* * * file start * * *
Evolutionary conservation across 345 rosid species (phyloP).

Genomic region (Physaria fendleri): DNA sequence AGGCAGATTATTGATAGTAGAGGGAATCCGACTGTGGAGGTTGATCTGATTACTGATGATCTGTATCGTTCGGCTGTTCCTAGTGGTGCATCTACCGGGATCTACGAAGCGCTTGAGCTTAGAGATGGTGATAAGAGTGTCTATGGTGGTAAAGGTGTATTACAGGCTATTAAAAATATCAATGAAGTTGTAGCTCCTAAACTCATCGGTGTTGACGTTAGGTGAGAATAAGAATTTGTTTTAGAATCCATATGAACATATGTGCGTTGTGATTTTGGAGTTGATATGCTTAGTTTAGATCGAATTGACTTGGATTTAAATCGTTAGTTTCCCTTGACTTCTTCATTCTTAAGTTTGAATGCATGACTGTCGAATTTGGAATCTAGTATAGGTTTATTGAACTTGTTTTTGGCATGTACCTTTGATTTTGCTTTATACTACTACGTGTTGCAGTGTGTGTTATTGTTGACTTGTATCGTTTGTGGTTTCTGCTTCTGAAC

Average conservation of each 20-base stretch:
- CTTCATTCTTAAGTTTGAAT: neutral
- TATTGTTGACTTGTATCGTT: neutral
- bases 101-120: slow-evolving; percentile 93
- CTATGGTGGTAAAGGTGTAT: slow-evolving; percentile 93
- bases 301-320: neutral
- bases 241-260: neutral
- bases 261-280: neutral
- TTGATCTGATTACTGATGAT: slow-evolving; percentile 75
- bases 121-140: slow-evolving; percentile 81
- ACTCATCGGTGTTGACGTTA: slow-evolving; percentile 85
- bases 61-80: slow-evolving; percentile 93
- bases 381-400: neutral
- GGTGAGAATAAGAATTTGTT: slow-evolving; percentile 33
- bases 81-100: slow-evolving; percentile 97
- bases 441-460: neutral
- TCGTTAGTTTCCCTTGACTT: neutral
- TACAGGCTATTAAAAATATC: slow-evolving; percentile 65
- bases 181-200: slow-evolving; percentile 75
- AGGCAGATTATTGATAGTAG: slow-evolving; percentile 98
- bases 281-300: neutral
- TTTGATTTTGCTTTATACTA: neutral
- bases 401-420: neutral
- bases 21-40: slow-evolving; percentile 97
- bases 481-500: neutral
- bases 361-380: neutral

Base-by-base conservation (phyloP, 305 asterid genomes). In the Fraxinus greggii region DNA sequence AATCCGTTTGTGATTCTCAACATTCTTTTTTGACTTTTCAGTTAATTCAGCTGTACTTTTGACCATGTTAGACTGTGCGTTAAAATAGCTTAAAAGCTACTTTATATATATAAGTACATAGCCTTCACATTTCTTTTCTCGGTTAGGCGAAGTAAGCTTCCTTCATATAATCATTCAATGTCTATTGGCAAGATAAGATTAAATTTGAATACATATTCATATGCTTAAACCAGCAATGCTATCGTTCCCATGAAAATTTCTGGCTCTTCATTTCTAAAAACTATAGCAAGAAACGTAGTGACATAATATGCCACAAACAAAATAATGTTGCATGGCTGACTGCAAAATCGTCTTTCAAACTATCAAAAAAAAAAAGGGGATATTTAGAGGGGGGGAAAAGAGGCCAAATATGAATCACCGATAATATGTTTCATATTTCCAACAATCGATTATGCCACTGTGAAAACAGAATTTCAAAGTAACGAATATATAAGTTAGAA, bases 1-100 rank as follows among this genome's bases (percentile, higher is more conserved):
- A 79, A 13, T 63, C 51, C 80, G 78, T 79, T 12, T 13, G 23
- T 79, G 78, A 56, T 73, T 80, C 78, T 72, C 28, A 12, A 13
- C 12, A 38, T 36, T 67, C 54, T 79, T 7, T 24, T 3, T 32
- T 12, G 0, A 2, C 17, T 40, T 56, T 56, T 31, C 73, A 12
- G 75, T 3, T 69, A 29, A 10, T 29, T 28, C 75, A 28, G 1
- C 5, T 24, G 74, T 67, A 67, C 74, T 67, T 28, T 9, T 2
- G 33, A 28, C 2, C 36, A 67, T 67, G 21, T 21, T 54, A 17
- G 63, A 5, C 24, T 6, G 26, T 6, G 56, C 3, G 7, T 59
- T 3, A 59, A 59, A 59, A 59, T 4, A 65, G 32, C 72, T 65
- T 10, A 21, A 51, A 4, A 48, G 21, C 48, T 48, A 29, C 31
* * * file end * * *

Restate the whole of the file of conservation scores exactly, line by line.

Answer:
Evolutionary conservation across 345 rosid species (phyloP).

Genomic region (Physaria fendleri): DNA sequence AGGCAGATTATTGATAGTAGAGGGAATCCGACTGTGGAGGTTGATCTGATTACTGATGATCTGTATCGTTCGGCTGTTCCTAGTGGTGCATCTACCGGGATCTACGAAGCGCTTGAGCTTAGAGATGGTGATAAGAGTGTCTATGGTGGTAAAGGTGTATTACAGGCTATTAAAAATATCAATGAAGTTGTAGCTCCTAAACTCATCGGTGTTGACGTTAGGTGAGAATAAGAATTTGTTTTAGAATCCATATGAACATATGTGCGTTGTGATTTTGGAGTTGATATGCTTAGTTTAGATCGAATTGACTTGGATTTAAATCGTTAGTTTCCCTTGACTTCTTCATTCTTAAGTTTGAATGCATGACTGTCGAATTTGGAATCTAGTATAGGTTTATTGAACTTGTTTTTGGCATGTACCTTTGATTTTGCTTTATACTACTACGTGTTGCAGTGTGTGTTATTGTTGACTTGTATCGTTTGTGGTTTCTGCTTCTGAAC

Average conservation of each 20-base stretch:
- CTTCATTCTTAAGTTTGAAT: neutral
- TATTGTTGACTTGTATCGTT: neutral
- bases 101-120: slow-evolving; percentile 93
- CTATGGTGGTAAAGGTGTAT: slow-evolving; percentile 93
- bases 301-320: neutral
- bases 241-260: neutral
- bases 261-280: neutral
- TTGATCTGATTACTGATGAT: slow-evolving; percentile 75
- bases 121-140: slow-evolving; percentile 81
- ACTCATCGGTGTTGACGTTA: slow-evolving; percentile 85
- bases 61-80: slow-evolving; percentile 93
- bases 381-400: neutral
- GGTGAGAATAAGAATTTGTT: slow-evolving; percentile 33
- bases 81-100: slow-evolving; percentile 97
- bases 441-460: neutral
- TCGTTAGTTTCCCTTGACTT: neutral
- TACAGGCTATTAAAAATATC: slow-evolving; percentile 65
- bases 181-200: slow-evolving; percentile 75
- AGGCAGATTATTGATAGTAG: slow-evolving; percentile 98
- bases 281-300: neutral
- TTTGATTTTGCTTTATACTA: neutral
- bases 401-420: neutral
- bases 21-40: slow-evolving; percentile 97
- bases 481-500: neutral
- bases 361-380: neutral

Base-by-base conservation (phyloP, 305 asterid genomes). In the Fraxinus greggii region DNA sequence AATCCGTTTGTGATTCTCAACATTCTTTTTTGACTTTTCAGTTAATTCAGCTGTACTTTTGACCATGTTAGACTGTGCGTTAAAATAGCTTAAAAGCTACTTTATATATATAAGTACATAGCCTTCACATTTCTTTTCTCGGTTAGGCGAAGTAAGCTTCCTTCATATAATCATTCAATGTCTATTGGCAAGATAAGATTAAATTTGAATACATATTCATATGCTTAAACCAGCAATGCTATCGTTCCCATGAAAATTTCTGGCTCTTCATTTCTAAAAACTATAGCAAGAAACGTAGTGACATAATATGCCACAAACAAAATAATGTTGCATGGCTGACTGCAAAATCGTCTTTCAAACTATCAAAAAAAAAAAGGGGATATTTAGAGGGGGGGAAAAGAGGCCAAATATGAATCACCGATAATATGTTTCATATTTCCAACAATCGATTATGCCACTGTGAAAACAGAATTTCAAAGTAACGAATATATAAGTTAGAA, bases 1-100 rank as follows among this genome's bases (percentile, higher is more conserved):
- A 79, A 13, T 63, C 51, C 80, G 78, T 79, T 12, T 13, G 23
- T 79, G 78, A 56, T 73, T 80, C 78, T 72, C 28, A 12, A 13
- C 12, A 38, T 36, T 67, C 54, T 79, T 7, T 24, T 3, T 32
- T 12, G 0, A 2, C 17, T 40, T 56, T 56, T 31, C 73, A 12
- G 75, T 3, T 69, A 29, A 10, T 29, T 28, C 75, A 28, G 1
- C 5, T 24, G 74, T 67, A 67, C 74, T 67, T 28, T 9, T 2
- G 33, A 28, C 2, C 36, A 67, T 67, G 21, T 21, T 54, A 17
- G 63, A 5, C 24, T 6, G 26, T 6, G 56, C 3, G 7, T 59
- T 3, A 59, A 59, A 59, A 59, T 4, A 65, G 32, C 72, T 65
- T 10, A 21, A 51, A 4, A 48, G 21, C 48, T 48, A 29, C 31